In New York, cigars were made by rollers working in their homes. It was reported that as of 1883, cigars were being manufactured in 127 apartment houses in New York, employing 1,962 families and 7,924 individuals. A state statute banning the practice, passed late that year at the urging of trade unions on the basis that the practice suppressed wages, was ruled unconstitutional less than four months later. The industry, which had relocated to Brooklyn (then a separate municipality) and other places on Long Island while the law was in effect, then returned to New York.
As of 1905, there were 80,000 cigar-making operations in the US, most of them small, family-operated shops where cigars were rolled and sold immediately. While most cigars are now made by machine, some, as a matter of prestige and quality, are rolled by hand—especially in Central America and Cuba, as well as in small chinchales in sizable cities in the US. Boxes of hand-rolled cigars bear the phrase totalmente a mano (totally by hand) or hecho a mano (made by hand). These premium hand-rolled cigars are significantly different from the machine-made cigars sold in packs at drugstores and gas stations. Since the 1990s there has been severe contention between producers and aficionados of premium handmade cigars and cigarette manufacturing companies[clarification needed] that create machine-made cigars.
Tobacco leaves are harvested and aged using a curing process that combines heat and shade to reduce sugar and water content without causing the larger leaves to rot. This takes between 25 and 45 days, depending upon climatic conditions and the nature of sheds used to store harvested tobacco. Curing varies by type of tobacco and desired leaf color. A slow fermentation follows, where temperature and humidity are controlled to enhance flavor, aroma, and burning characteristics while forestalling rot or disintegration.
The leaf will continue to be baled, inspected, un-baled, re-inspected, and baled again during the aging cycle. When it has matured to manufacturer's specifications it is sorted for appearance and overall quality, and used as filler or wrapper accordingly. During this process, leaves are continually moistened to prevent damage.
Quality cigars are still handmade. An experienced cigar-roller can produce hundreds of good, nearly identical cigars per day. The rollers keep the tobacco moist—especially the wrapper—and use specially designed crescent-shaped knives, called chavetas, to form the filler and wrapper leaves quickly and accurately. Once rolled, the cigars are stored in wooden forms as they dry, in which their uncapped ends are cut to a uniform size. From this stage, the cigar is a complete product that can be "laid down" and aged for decades if kept as close to 21 °C (70 °F) and 70% relative humidity as possible. Once purchased, proper storage is typically in a specialized cedar-lined wooden humidor.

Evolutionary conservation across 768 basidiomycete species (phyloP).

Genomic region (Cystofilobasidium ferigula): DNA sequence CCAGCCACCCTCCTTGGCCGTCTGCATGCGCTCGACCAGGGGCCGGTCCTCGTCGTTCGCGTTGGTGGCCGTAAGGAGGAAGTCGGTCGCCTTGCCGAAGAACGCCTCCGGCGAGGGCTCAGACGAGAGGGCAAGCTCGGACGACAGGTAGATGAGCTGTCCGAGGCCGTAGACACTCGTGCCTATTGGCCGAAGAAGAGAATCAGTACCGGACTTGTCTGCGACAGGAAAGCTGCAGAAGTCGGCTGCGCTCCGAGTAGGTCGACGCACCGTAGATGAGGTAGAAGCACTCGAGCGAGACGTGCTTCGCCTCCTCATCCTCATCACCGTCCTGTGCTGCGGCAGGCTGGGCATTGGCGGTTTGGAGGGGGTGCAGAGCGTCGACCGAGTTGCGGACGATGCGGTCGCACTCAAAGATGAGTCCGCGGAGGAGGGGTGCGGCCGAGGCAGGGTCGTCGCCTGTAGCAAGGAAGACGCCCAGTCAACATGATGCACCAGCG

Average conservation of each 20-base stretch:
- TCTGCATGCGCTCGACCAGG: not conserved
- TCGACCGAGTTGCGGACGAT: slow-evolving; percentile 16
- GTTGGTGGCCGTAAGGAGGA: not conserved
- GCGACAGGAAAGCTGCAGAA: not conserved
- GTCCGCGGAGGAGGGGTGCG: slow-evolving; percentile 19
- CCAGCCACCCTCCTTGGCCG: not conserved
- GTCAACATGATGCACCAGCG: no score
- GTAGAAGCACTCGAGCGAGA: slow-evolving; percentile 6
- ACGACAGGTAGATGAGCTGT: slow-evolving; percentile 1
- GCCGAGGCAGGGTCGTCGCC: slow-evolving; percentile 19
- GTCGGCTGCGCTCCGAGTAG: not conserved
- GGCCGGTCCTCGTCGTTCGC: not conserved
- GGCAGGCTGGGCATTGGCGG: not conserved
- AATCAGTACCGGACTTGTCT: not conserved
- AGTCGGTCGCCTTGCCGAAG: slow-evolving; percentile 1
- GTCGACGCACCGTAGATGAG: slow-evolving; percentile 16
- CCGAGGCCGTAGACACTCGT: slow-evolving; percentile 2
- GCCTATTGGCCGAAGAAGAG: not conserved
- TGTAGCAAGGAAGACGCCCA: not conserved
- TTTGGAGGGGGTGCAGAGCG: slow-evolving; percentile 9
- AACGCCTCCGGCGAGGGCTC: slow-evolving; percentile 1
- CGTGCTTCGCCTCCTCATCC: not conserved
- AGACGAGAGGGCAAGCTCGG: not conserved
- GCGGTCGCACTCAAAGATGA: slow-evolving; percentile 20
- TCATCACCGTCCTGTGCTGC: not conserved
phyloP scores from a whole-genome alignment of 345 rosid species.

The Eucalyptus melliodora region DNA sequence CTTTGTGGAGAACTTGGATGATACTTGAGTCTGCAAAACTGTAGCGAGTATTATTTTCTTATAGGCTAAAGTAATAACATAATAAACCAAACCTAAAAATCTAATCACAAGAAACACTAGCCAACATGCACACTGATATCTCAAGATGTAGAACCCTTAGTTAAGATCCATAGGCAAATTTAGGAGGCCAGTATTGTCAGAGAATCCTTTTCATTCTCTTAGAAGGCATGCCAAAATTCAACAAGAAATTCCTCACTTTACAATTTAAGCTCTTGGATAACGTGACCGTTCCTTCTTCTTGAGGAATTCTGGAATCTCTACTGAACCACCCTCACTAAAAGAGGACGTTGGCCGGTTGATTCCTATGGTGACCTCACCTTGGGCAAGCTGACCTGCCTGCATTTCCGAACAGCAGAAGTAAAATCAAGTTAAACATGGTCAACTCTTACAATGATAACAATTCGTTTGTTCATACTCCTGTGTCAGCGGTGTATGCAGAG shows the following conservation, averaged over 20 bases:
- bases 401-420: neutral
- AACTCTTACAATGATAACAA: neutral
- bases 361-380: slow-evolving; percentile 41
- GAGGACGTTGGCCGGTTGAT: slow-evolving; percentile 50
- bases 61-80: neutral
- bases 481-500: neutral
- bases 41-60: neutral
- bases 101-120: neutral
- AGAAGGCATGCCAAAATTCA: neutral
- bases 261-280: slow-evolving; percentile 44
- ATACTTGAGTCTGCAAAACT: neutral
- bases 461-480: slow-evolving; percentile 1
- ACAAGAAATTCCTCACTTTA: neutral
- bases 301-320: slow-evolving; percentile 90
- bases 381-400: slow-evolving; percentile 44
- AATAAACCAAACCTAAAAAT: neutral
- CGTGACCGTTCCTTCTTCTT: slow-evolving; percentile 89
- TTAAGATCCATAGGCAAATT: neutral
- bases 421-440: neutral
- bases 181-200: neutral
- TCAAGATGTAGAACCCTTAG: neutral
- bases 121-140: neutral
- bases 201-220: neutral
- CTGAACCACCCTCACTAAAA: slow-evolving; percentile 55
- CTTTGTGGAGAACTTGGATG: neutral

Some cigars, especially premium brands, use different varieties of tobacco for the filler and the wrapper. Long filler cigars are a far higher quality of cigar, using long leaves throughout. These cigars also use a third variety of tobacco leaf, called a "binder", between the filler and the outer wrapper. This permits the makers to use more delicate and attractive leaves as a wrapper. These high-quality cigars almost always blend varieties of tobacco. Even Cuban long-filler cigars will combine tobaccos from different parts of the island to incorporate several different flavors.
In low-grade and machine-made cigars, chopped tobacco leaves are used for the filler, and long leaves or a type of "paper" made from reconstituted tobacco pulp is used for the wrapper. Chopped leaves and a pulp wrapper alter the flavor and burning characteristics of the result vis-a-vis handmade cigars.
Historically, a lector or reader was employed to entertain cigar factory workers. This practice became obsolete once audiobooks for portable music players became available, but it is still practiced in some Cuban factories.
Dominant manufacturers edit
Altadis, a Spanish-owned private concern, produces cigars in the US, the Dominican Republic, and Honduras, and owns a 50% stake in Corporación Habanos S.A., the state owned national Cuban tobacco company. It also makes cigarettes. The Scandinavian Tobacco Group produces cigars in the Dominican Republic, Honduras, Nicaragua, Indonesia, the Netherlands, Belgium, Denmark and the United States; it also makes pipe tobacco and fine cut tobacco. The Group includes General Cigar Co.
The town of Tamboril in Santiago, Dominican Republic is considered by many as today's "Cigar Capital of the World" housing more cigar factories and rollers than anywhere else in the world. According to Cigar Aficionado magazine, 44% of the world's most traded cigars come from the Dominican Republic, the world's largest producer of cigars, especially from the fertile lands of the Cibao capital, where 90% of the factories are located. The area has also been the largest supplier of cigars to the US in the last decades.
Families in the cigar industry edit
Nearly all modern premium cigar makers are members of long-established cigar families, or purport to be, most originally rooted in the historic Cuban cigar industry. The art and skill of hand-making premium cigars has been passed from generation to generation. Families are often shown in many cigar advertisements and packaging.
- Edgar M. Cullman, Chairman, General Cigar Company, New York, United States
- Zino Davidoff, Founder, Davidoff et Cie., Geneva, Switzerland